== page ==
Ted Kennedy and Jim Rice circle the field before throwing out the first pitch.

Ted Kennedy and Jim Rice circle the field before throwing out the first pitch.

And then, finally, the game started, and it was well worth the wait – not to mention the struggle to get the tickets, and the two trips in to Boston, and everything else. Josh Beckett, last seen courageously gutting his way through Game 6 of last year’s ALCS, looked healthy and back to his 2007 form. He blew away the Rays on 11 pitches in the first and needed only 5 pitches for the second. And it didn’t take long for his teammates to give him some support. When Dustin Pedroia came to the plate, some people tried to start an “M-V-P” chant, but it didn’t really catch on. But when he drilled the second pitch of the at-bat into the Monster seats for a 1-0 lead, Fenway rocked with “M-V-P, M-V-P!”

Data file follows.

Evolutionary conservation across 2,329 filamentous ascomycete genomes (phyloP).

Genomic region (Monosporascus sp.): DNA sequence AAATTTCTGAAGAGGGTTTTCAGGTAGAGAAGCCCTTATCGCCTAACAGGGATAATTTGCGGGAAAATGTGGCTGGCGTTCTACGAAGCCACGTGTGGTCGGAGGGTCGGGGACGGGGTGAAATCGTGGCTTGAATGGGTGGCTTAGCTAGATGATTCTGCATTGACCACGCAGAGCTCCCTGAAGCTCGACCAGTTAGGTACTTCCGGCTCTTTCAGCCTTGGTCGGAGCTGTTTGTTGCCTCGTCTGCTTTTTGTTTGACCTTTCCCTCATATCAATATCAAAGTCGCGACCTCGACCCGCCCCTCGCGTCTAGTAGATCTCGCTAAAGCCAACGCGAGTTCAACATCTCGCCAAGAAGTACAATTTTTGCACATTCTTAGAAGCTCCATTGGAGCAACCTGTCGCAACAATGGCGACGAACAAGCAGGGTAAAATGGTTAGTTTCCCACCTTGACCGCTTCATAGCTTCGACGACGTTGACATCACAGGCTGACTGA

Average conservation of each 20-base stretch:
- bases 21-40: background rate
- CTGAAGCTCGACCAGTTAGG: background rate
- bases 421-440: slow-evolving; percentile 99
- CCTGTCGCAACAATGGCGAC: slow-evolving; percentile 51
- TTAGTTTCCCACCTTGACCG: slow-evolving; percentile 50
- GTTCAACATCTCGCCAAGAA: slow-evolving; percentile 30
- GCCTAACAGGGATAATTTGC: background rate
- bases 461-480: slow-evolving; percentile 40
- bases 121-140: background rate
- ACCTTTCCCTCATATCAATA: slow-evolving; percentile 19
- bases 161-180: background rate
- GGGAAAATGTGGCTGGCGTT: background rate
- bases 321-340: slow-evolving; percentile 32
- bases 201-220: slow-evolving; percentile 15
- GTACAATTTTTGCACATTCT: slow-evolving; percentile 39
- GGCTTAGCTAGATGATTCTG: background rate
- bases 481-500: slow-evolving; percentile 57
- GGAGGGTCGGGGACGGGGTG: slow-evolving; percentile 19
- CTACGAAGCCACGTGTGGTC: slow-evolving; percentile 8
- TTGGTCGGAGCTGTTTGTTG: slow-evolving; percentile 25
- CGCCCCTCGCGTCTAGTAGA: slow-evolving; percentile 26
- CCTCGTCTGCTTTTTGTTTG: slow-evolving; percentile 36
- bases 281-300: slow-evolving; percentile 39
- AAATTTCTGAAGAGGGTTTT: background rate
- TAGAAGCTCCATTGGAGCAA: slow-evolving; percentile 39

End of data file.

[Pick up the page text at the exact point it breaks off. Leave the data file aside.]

Everything worked for the Sox in the opener. Beckett cruised through seven strong innings, allowing only one run on two hits, and striking out ten. When he struck out Matt Joyce to end the fourth, he made him look silly jumping way out in front of a change-up. I looked at the board and saw “CHANGEUP 88″. The John Burketts and Paul Byrds of the world would be happy to get their fastballs up to 88, but here was Beckett throwing hard enough that an 88-mph change-up kept them completely off-balance. He really dominated.

The K-men post Beckett's strikeouts. If he had many more, they would have run out of room.

The K-men post Beckett's strikeouts. If he had had many more, they would have run out of room.